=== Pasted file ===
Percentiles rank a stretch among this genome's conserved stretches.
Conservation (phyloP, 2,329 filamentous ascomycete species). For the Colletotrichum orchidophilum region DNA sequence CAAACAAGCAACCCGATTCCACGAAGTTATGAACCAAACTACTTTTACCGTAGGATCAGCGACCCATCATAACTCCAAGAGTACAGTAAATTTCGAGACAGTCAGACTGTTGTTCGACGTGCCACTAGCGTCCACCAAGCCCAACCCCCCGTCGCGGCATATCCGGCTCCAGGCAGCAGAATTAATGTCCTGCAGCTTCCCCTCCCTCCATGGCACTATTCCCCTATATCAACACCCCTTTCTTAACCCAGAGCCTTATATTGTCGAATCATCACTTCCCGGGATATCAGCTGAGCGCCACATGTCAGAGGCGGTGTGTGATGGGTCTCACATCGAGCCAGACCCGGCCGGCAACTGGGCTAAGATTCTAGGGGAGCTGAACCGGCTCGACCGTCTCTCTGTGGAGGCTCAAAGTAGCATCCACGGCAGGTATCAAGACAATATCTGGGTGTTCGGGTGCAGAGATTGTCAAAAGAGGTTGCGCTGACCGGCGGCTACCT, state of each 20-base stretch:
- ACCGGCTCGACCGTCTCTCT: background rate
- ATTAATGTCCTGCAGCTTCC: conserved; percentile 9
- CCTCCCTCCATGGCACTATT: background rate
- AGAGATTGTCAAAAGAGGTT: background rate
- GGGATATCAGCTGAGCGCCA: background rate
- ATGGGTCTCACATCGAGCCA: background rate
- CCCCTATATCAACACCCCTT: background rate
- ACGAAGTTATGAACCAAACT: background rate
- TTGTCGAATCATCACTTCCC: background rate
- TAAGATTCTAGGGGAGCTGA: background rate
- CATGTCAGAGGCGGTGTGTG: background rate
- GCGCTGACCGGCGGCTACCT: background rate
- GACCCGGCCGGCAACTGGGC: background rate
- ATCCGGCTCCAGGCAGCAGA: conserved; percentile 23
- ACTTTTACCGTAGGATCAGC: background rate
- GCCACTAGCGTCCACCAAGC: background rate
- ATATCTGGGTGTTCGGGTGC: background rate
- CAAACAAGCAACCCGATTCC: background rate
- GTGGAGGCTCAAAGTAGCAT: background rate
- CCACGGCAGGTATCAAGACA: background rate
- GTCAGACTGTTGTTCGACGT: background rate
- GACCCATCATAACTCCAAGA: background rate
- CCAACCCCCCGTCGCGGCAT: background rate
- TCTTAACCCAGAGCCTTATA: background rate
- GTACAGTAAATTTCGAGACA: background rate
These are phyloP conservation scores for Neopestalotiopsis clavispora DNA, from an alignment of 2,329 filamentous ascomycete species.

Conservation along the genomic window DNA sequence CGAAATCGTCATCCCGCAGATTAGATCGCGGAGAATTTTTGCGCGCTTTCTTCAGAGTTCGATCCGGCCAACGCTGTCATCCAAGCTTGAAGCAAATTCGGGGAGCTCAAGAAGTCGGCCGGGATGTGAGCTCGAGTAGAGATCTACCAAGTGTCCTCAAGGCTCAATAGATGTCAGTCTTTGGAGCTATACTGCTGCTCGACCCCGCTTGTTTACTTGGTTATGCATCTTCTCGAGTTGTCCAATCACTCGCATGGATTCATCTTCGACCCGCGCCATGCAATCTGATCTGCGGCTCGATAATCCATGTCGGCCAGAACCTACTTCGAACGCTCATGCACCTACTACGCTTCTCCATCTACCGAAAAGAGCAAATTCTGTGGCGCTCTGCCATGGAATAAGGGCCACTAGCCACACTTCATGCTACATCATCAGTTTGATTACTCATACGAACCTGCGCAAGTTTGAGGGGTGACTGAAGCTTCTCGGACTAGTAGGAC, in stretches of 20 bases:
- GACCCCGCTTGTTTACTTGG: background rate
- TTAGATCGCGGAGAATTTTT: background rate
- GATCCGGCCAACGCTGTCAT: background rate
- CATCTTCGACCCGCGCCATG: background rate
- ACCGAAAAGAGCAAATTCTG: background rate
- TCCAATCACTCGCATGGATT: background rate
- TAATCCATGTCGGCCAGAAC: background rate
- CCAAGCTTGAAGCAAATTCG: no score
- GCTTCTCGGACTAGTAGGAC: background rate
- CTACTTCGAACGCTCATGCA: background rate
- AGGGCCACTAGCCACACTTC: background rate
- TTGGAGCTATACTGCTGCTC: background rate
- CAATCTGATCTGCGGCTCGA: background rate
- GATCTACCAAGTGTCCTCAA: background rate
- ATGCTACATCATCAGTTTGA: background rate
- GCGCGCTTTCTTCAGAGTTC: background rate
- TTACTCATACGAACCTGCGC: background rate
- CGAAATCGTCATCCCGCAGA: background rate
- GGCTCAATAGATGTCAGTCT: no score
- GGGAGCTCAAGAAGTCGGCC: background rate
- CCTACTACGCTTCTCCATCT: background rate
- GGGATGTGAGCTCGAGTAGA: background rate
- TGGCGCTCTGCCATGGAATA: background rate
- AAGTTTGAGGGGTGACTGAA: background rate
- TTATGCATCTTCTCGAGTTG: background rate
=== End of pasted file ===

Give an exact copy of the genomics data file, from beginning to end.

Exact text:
Percentiles rank a stretch among this genome's conserved stretches.
Conservation (phyloP, 2,329 filamentous ascomycete species). For the Colletotrichum orchidophilum region DNA sequence CAAACAAGCAACCCGATTCCACGAAGTTATGAACCAAACTACTTTTACCGTAGGATCAGCGACCCATCATAACTCCAAGAGTACAGTAAATTTCGAGACAGTCAGACTGTTGTTCGACGTGCCACTAGCGTCCACCAAGCCCAACCCCCCGTCGCGGCATATCCGGCTCCAGGCAGCAGAATTAATGTCCTGCAGCTTCCCCTCCCTCCATGGCACTATTCCCCTATATCAACACCCCTTTCTTAACCCAGAGCCTTATATTGTCGAATCATCACTTCCCGGGATATCAGCTGAGCGCCACATGTCAGAGGCGGTGTGTGATGGGTCTCACATCGAGCCAGACCCGGCCGGCAACTGGGCTAAGATTCTAGGGGAGCTGAACCGGCTCGACCGTCTCTCTGTGGAGGCTCAAAGTAGCATCCACGGCAGGTATCAAGACAATATCTGGGTGTTCGGGTGCAGAGATTGTCAAAAGAGGTTGCGCTGACCGGCGGCTACCT, state of each 20-base stretch:
- ACCGGCTCGACCGTCTCTCT: background rate
- ATTAATGTCCTGCAGCTTCC: conserved; percentile 9
- CCTCCCTCCATGGCACTATT: background rate
- AGAGATTGTCAAAAGAGGTT: background rate
- GGGATATCAGCTGAGCGCCA: background rate
- ATGGGTCTCACATCGAGCCA: background rate
- CCCCTATATCAACACCCCTT: background rate
- ACGAAGTTATGAACCAAACT: background rate
- TTGTCGAATCATCACTTCCC: background rate
- TAAGATTCTAGGGGAGCTGA: background rate
- CATGTCAGAGGCGGTGTGTG: background rate
- GCGCTGACCGGCGGCTACCT: background rate
- GACCCGGCCGGCAACTGGGC: background rate
- ATCCGGCTCCAGGCAGCAGA: conserved; percentile 23
- ACTTTTACCGTAGGATCAGC: background rate
- GCCACTAGCGTCCACCAAGC: background rate
- ATATCTGGGTGTTCGGGTGC: background rate
- CAAACAAGCAACCCGATTCC: background rate
- GTGGAGGCTCAAAGTAGCAT: background rate
- CCACGGCAGGTATCAAGACA: background rate
- GTCAGACTGTTGTTCGACGT: background rate
- GACCCATCATAACTCCAAGA: background rate
- CCAACCCCCCGTCGCGGCAT: background rate
- TCTTAACCCAGAGCCTTATA: background rate
- GTACAGTAAATTTCGAGACA: background rate
These are phyloP conservation scores for Neopestalotiopsis clavispora DNA, from an alignment of 2,329 filamentous ascomycete species.

Conservation along the genomic window DNA sequence CGAAATCGTCATCCCGCAGATTAGATCGCGGAGAATTTTTGCGCGCTTTCTTCAGAGTTCGATCCGGCCAACGCTGTCATCCAAGCTTGAAGCAAATTCGGGGAGCTCAAGAAGTCGGCCGGGATGTGAGCTCGAGTAGAGATCTACCAAGTGTCCTCAAGGCTCAATAGATGTCAGTCTTTGGAGCTATACTGCTGCTCGACCCCGCTTGTTTACTTGGTTATGCATCTTCTCGAGTTGTCCAATCACTCGCATGGATTCATCTTCGACCCGCGCCATGCAATCTGATCTGCGGCTCGATAATCCATGTCGGCCAGAACCTACTTCGAACGCTCATGCACCTACTACGCTTCTCCATCTACCGAAAAGAGCAAATTCTGTGGCGCTCTGCCATGGAATAAGGGCCACTAGCCACACTTCATGCTACATCATCAGTTTGATTACTCATACGAACCTGCGCAAGTTTGAGGGGTGACTGAAGCTTCTCGGACTAGTAGGAC, in stretches of 20 bases:
- GACCCCGCTTGTTTACTTGG: background rate
- TTAGATCGCGGAGAATTTTT: background rate
- GATCCGGCCAACGCTGTCAT: background rate
- CATCTTCGACCCGCGCCATG: background rate
- ACCGAAAAGAGCAAATTCTG: background rate
- TCCAATCACTCGCATGGATT: background rate
- TAATCCATGTCGGCCAGAAC: background rate
- CCAAGCTTGAAGCAAATTCG: no score
- GCTTCTCGGACTAGTAGGAC: background rate
- CTACTTCGAACGCTCATGCA: background rate
- AGGGCCACTAGCCACACTTC: background rate
- TTGGAGCTATACTGCTGCTC: background rate
- CAATCTGATCTGCGGCTCGA: background rate
- GATCTACCAAGTGTCCTCAA: background rate
- ATGCTACATCATCAGTTTGA: background rate
- GCGCGCTTTCTTCAGAGTTC: background rate
- TTACTCATACGAACCTGCGC: background rate
- CGAAATCGTCATCCCGCAGA: background rate
- GGCTCAATAGATGTCAGTCT: no score
- GGGAGCTCAAGAAGTCGGCC: background rate
- CCTACTACGCTTCTCCATCT: background rate
- GGGATGTGAGCTCGAGTAGA: background rate
- TGGCGCTCTGCCATGGAATA: background rate
- AAGTTTGAGGGGTGACTGAA: background rate
- TTATGCATCTTCTCGAGTTG: background rate